The conductor track 10 typically has materials that exhibit only little ductility. Therefore, the conductor track 10 can be pressed together only with difficulty. The conductor track 10 rather tends to yield to the compression and to maintain its length. The conductor track 10 detaches from the ramp 4 in this case. For lack of mechanical support, a conductor track 10 released from the elevation 3 would disadvantageously incur irreparable damage over time. The effect of the compression forces on the conductor track 10 during contact-connection is distributed over the entire length of the conductor track 10. In this case, it is advantageous that the length of the conductor track on the shallow ramp 4 is greater than it would be if it were guided over a steeper ramp. It emerges from this that the compression force per section of length is lower in the case where the conductor track 10 is guided over the ramp 4, and, consequently, the conductor track 10 typically does not exhibit any tendency toward being detached from the ramp 4.
In a further embodiment (not illustrated), the stiffening region 11 does not begin at the base point of the ramp 4, but rather only above the carrier area 2. What is advantageous about this embodiment is that the flexure of the ramp 4 does not take place in point-type fashion at the base point 8, but rather has a larger radius of curvature. This means that the conductor track 10 is loaded to a lesser extent by the flexure in the region of the base point 8.
Although the present invention has been described above on the basis of a preferred exemplary embodiment, it is not restricted thereto, but rather can be modified in diverse ways.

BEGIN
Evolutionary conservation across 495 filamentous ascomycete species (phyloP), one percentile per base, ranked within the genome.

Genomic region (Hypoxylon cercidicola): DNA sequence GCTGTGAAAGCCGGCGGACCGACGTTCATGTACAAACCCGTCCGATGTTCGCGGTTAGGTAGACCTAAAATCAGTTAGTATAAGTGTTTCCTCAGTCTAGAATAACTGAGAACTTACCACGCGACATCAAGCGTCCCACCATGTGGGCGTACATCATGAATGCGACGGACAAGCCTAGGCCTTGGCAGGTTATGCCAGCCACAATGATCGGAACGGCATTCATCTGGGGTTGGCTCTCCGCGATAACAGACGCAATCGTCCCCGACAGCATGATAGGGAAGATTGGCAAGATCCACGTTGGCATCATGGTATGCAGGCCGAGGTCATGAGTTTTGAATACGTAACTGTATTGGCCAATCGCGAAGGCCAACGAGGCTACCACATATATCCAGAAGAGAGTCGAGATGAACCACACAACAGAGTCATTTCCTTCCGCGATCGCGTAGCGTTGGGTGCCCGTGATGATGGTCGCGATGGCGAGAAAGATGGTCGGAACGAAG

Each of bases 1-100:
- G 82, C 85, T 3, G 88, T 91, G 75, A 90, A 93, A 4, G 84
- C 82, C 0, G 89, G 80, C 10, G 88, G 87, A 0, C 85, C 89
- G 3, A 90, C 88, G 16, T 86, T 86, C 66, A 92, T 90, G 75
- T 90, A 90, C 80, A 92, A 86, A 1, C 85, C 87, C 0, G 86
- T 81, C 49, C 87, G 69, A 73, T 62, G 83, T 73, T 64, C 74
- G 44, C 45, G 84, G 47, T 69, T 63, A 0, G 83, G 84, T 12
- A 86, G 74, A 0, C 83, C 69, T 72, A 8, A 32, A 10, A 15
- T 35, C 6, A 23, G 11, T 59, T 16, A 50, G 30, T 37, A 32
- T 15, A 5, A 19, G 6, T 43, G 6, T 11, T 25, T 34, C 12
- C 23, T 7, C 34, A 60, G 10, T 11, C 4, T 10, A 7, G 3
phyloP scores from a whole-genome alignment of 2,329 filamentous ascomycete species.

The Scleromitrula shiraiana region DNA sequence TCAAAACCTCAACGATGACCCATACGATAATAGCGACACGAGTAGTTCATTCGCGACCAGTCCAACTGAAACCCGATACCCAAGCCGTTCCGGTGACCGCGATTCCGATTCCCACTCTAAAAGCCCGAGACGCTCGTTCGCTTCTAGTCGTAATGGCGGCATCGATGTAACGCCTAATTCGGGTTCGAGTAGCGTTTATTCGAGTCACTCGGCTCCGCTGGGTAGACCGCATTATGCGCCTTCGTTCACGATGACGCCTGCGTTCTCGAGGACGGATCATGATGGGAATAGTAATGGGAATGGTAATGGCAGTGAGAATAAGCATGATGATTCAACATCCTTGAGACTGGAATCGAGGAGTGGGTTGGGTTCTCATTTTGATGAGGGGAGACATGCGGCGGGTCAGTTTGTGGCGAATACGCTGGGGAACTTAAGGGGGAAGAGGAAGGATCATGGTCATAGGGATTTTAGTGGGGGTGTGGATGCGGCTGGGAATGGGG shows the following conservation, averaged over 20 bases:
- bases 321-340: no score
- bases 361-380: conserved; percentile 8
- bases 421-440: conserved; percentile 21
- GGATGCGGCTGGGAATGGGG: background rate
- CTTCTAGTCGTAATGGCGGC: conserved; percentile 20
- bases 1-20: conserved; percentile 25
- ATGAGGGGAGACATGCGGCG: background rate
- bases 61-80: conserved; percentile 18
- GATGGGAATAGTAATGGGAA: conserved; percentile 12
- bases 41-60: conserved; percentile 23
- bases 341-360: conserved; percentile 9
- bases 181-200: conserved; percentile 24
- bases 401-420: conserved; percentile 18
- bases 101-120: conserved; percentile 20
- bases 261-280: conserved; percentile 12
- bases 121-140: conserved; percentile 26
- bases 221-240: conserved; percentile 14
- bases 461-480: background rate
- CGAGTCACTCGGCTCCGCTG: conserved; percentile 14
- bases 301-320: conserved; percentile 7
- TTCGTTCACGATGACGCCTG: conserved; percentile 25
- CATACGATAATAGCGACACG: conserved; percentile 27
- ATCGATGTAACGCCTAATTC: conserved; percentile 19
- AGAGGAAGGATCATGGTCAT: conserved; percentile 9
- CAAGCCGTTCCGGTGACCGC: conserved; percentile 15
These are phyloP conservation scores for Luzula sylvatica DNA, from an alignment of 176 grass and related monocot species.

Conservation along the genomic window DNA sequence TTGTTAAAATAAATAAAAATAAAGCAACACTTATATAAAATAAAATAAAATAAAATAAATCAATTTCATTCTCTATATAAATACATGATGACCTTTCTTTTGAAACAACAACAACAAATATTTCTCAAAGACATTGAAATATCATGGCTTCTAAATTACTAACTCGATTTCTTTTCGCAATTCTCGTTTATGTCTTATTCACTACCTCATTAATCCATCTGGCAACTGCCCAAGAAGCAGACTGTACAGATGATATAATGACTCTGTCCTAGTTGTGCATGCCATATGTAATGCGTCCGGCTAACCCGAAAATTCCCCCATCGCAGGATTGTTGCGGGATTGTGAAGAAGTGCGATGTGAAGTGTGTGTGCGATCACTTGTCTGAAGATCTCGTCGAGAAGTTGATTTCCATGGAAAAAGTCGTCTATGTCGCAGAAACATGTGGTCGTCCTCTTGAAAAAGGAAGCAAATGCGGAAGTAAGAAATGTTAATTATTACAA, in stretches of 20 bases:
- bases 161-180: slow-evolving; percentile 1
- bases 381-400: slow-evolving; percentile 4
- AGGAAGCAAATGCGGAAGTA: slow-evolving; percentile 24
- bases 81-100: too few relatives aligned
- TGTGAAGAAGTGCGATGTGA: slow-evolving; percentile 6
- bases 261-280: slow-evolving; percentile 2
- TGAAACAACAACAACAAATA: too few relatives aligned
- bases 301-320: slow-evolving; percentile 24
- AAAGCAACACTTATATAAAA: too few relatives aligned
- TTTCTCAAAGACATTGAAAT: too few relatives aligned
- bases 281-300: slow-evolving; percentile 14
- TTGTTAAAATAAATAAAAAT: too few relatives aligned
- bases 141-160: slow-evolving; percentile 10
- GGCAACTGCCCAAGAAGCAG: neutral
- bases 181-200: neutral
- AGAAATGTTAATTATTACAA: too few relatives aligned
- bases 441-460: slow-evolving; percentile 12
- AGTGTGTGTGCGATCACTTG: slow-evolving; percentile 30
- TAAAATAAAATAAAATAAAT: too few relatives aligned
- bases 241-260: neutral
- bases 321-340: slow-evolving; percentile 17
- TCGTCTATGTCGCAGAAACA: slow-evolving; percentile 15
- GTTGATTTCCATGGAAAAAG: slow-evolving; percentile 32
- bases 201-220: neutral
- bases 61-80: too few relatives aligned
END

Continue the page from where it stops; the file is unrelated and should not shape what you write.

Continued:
The previous exemplary embodiments suggest that the elevation is made of insulating material. In this case, it is also conceivable to form the elastic elevation from conductive polymers, and if not the entire elevation then at least the stiffening region.
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|Citing Patent||Filing date||Publication date||Applicant||Title|
|US7312533 *||Oct 12, 2004||Dec 25, 2007||Infineon Technologies Ag||Electronic component with flexible contacting pads and method for producing the electronic component|
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|U.S. Classification||439/66, 439/591, 439/91|
|International Classification||H05K1/00, H01L21/58, H01R12/00, G01R1/073, H05K3/32, G01R1/067, H05K3/40|
|Cooperative Classification||H05K3/4007, H05K2201/0367, H05K3/326, H05K2201/0133, G01R1/06711, G01R1/07357|
|European Classification||G01R1/067C, H05K3/40B, G01R1/073B8|
|Jul 12, 2005||AS||Assignment|
Owner name: INFINEON TECHNOLOGIES AG, GERMANY
Free format text: ASSIGNMENT OF ASSIGNORS INTEREST;ASSIGNORS:HEDLER, HARRY;IRSIGLER, ROLAND;MEYER, THORSTEN;AND OTHERS;REEL/FRAME:016516/0558;SIGNING DATES FROM 20050606 TO 20050623
|Jan 14, 2010||AS||Assignment|
Owner name: QIMONDA AG,GERMANY
Free format text: ASSIGNMENT OF ASSIGNORS INTEREST;ASSIGNOR:INFINEON TECHNOLOGIES AG;REEL/FRAME:023806/0001
Effective date: 20060425
|Jan 21, 2010||FPAY||Fee payment|
Year of fee payment: 4
|Jan 17, 2014||FPAY||Fee payment|
Year of fee payment: 8
|May 8, 2015||AS||Assignment|
Owner name: INFINEON TECHNOLOGIES AG, GERMANY
Free format text: ASSIGNMENT OF ASSIGNORS INTEREST;ASSIGNOR:QIMONDA AG;REEL/FRAME:035623/0001
Effective date: 20141009